We are Australia’s pre-eminent economic and social policy research centre. For more than 50 years our world-class economists have conducted rigorous, independent research and analysis, providing an evidence base for effective policy reform. We help to solve some of the most pressing and complex issues affecting ordinary Australians, striving to advance opportunity, equity and prosperity for our nation.
View the recordings and Q&A from our past virtual colloquia.
Join us in a colloquium for policy makers, practitioners and analysts.
Australians who are less satisfied with the government are less willing to be vaccinated against COVID-19, according to new research from the Melbourne Institute: Applied Economic & Social Research at the University of Melbourne.
Discover the Melbourne Institute: Applied Economic & Social Research
Our research provides a nuanced understanding of the social and economic issues affecting contemporary Australia. We focus on interconnected concerns related to equity in economic and social wellbeing.Explore our research
Data Tools and Indicators
We apply cutting-edge statistical and econometric methodology to primary and secondary data sets, producing trusted tools and insights for government, education, business and community organisations.Access our data tools
Household, Income and Labour Dynamics in Australia (HILDA) Survey
Our HILDA survey has provided crucial insights into Australian life for nearly two decades. The only nationally representative long-term study of households in this country, it has followed the same group of Australians since 2001.Discover HILDA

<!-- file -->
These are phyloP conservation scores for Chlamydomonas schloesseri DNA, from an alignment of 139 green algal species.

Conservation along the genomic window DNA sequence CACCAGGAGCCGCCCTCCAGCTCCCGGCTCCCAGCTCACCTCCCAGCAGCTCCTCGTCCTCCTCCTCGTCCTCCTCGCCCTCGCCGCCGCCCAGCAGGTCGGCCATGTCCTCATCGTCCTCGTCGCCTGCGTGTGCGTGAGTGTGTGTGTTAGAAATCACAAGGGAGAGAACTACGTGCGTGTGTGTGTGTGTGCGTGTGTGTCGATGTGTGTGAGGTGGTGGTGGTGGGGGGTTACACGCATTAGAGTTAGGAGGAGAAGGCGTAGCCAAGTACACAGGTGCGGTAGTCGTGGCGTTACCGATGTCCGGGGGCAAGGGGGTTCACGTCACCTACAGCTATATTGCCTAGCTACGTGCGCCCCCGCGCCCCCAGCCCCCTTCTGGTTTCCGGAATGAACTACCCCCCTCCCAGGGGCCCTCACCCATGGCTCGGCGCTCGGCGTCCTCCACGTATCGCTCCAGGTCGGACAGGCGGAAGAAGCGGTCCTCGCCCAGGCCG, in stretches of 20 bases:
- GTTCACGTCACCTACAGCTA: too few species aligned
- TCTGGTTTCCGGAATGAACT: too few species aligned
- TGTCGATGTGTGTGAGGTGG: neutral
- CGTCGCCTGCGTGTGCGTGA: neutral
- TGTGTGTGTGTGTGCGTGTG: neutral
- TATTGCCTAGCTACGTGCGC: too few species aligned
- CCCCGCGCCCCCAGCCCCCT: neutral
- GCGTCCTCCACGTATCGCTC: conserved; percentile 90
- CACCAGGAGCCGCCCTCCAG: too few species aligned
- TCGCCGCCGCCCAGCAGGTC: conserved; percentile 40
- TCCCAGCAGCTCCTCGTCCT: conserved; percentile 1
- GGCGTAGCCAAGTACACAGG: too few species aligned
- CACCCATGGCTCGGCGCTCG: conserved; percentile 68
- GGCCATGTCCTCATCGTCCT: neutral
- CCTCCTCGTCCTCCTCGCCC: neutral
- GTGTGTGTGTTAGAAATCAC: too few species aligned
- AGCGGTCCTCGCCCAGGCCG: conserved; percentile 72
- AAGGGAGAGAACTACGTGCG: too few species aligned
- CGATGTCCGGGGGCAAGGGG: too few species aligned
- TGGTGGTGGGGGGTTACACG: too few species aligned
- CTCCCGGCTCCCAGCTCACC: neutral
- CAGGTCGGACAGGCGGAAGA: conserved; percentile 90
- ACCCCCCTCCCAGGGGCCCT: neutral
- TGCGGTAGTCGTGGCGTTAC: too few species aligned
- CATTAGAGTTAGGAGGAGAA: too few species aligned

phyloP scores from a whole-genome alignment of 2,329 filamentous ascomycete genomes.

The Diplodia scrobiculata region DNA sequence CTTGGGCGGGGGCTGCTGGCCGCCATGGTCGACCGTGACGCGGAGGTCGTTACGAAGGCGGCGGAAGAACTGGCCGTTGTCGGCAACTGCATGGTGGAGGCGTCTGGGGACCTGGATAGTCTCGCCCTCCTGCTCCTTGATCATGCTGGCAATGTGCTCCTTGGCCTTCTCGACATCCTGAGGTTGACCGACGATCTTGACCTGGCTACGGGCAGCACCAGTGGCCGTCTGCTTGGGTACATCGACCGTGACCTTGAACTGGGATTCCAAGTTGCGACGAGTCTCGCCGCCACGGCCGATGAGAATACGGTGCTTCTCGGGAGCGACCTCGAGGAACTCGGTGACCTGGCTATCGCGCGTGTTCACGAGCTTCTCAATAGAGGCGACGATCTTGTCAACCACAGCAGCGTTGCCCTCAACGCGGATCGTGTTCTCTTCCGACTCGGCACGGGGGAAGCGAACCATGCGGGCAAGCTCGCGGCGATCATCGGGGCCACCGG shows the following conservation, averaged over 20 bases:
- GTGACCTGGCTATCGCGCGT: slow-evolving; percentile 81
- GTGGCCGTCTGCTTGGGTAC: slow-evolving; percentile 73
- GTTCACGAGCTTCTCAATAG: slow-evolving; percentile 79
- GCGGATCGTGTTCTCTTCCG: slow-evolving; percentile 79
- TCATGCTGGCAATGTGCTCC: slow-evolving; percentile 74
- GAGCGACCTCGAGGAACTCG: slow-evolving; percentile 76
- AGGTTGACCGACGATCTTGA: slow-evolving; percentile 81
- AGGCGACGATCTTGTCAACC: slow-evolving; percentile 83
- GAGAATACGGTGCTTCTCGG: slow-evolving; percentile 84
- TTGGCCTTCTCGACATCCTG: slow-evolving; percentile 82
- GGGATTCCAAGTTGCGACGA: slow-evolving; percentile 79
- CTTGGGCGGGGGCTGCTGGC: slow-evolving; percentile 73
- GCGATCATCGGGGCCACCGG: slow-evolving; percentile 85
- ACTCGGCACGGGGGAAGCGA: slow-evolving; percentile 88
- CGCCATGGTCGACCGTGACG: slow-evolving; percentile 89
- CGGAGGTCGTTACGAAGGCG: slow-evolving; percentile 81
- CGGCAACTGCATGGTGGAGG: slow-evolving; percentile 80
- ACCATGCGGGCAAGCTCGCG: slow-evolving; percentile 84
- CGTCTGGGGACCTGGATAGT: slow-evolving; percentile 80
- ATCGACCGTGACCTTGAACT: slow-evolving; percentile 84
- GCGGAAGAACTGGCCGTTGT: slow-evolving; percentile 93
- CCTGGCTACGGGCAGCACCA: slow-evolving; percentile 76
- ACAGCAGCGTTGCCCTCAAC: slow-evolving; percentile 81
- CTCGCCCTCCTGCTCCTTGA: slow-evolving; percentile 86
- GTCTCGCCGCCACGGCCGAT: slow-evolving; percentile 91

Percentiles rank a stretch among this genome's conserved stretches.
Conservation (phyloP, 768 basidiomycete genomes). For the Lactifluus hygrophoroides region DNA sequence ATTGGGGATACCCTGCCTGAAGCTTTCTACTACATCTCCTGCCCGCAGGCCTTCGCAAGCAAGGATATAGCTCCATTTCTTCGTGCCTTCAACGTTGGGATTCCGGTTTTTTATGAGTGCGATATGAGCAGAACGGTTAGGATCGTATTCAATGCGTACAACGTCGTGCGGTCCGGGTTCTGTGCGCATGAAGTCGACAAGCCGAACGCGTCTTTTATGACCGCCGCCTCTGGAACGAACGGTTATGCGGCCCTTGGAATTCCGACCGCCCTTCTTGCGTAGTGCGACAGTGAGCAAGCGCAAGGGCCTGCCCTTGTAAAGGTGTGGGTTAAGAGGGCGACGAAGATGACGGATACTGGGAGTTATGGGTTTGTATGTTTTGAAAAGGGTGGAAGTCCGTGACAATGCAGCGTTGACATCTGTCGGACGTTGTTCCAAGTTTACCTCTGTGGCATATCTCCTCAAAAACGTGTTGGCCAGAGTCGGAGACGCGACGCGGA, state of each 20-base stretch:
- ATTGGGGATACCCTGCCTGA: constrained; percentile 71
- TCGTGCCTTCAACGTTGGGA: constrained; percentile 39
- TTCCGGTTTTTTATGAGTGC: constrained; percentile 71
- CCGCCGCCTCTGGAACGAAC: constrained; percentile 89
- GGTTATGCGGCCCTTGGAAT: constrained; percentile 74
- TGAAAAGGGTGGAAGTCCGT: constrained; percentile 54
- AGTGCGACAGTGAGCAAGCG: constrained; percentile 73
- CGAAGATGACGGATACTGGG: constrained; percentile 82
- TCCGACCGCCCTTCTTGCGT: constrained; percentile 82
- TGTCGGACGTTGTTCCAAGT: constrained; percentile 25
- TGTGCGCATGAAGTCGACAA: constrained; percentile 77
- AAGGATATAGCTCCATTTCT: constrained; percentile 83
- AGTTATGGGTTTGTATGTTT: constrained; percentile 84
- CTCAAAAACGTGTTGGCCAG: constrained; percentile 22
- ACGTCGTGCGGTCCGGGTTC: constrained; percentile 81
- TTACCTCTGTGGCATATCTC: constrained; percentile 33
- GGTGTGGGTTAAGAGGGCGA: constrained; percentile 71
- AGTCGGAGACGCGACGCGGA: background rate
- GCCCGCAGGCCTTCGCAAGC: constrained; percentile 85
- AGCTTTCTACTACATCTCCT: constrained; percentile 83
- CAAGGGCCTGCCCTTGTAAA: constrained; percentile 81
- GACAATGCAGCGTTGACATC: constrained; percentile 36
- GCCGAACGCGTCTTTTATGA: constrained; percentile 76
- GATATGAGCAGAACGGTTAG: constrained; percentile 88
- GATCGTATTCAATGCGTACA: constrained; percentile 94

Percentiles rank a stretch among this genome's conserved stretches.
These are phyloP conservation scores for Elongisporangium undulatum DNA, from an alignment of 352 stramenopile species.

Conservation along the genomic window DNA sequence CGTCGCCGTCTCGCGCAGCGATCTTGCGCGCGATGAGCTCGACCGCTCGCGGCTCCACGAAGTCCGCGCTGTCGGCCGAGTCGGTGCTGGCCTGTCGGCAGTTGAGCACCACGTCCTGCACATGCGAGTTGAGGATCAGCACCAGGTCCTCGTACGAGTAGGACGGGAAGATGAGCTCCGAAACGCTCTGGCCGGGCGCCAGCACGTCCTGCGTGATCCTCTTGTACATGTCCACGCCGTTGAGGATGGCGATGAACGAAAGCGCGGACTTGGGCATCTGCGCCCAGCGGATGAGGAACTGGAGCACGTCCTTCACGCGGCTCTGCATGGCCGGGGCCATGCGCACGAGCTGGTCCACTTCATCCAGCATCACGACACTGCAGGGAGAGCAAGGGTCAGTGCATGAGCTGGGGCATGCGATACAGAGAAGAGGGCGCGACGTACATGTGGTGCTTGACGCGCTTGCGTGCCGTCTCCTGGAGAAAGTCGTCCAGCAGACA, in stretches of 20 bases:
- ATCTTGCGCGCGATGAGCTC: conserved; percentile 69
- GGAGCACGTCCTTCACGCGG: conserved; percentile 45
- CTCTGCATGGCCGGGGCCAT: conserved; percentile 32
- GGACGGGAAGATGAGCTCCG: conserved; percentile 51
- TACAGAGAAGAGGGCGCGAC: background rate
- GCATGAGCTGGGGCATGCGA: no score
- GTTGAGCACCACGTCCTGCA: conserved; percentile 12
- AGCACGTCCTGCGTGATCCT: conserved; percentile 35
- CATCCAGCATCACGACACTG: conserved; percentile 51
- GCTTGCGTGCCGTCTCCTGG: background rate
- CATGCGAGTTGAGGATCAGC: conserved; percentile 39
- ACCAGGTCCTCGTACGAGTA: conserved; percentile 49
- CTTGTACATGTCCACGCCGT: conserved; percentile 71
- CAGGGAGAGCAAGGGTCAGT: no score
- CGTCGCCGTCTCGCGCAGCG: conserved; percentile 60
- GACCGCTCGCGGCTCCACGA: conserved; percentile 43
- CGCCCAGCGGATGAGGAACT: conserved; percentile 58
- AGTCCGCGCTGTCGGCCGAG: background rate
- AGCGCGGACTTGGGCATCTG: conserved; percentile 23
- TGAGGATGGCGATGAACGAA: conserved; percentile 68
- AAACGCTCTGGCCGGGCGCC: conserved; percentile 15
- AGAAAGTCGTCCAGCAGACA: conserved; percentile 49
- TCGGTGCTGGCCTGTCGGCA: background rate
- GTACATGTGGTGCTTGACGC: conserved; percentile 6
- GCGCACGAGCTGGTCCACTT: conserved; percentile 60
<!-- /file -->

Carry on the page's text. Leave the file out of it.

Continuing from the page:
Thursday 11:30am - 12:45pmWebinar: Joshua Gottlieb, University of ChicagoMelbourne Institute Seminar Series
Tuesday 12pm - 12:45pmSpatial and Community Dimensions of PovertyMelbourne Institute Virtual Colloquium
Thursday 11am - 12:15pmWebinar: Heather Sarsons, Chicago BoothMelbourne Institute Seminar Series
Tuesday 12pm - 12:45pmCan an Innovative Early Years Program Improve Outcomes for Children Facing Extreme Adversity?Melbourne Institute Virtual Colloquium
Thursday 3:30pm - 4:45pmWebinar: Jordi McKenzie, Macquarie UniversityMelbourne Institute Seminar Series
Tuesday 12pm - 12:45pmKey Research Findings from Current and Past Releases of a Survey of AustraliansMelbourne Institute Virtual Colloquium
Thursday 3:30pm - 4:45pmWebinar: Denni Tommasi, Monash University - Time of Day, Cognitive Tasks, and Efficiency GainsMelbourne Institute Seminar Series
The Melbourne Institute’s research provides a nuanced understanding of the complex social and economic issues affecting contemporary Australia. We focus on interconnected concerns related to equity in economic and social wellbeing. By evaluating and informing the design of efficient and appropriate policies, we work to reduce socio-economic disadvantage and promote economic independence for more Australians.
Data and Analytics
Our expert data analysts and scientists provide a range of data-related services equipping researchers – both within the Institute and in government, academia and industry – with the evidence required for informed decision-making.
Disadvantage and Wellbeing in the Asia-Pacific
Melbourne Institute researchers are examining the complex issues arising from disadvantage in Australia’s surrounding regions to contribute to policy development aimed at improving citizens’ wellbeing.
Education and Child Development
The Melbourne Institute provides crucial intelligence to government policymakers and the education sector, helping to improve Australians’ educational outcomes and support positive life trajectories.
Families and Households
We have investigated the issues affecting Australian families for nearly two decades. Our work helps to reduce inequality and equip families to make positive decisions for their long-term prosperity.
Health and Healthcare
Our research provides vital insights into the funding and organisation of Australia’s healthcare system, the factors influencing individuals’ health and the issues surrounding equity and quality in healthcare provision.
HILDA Survey Design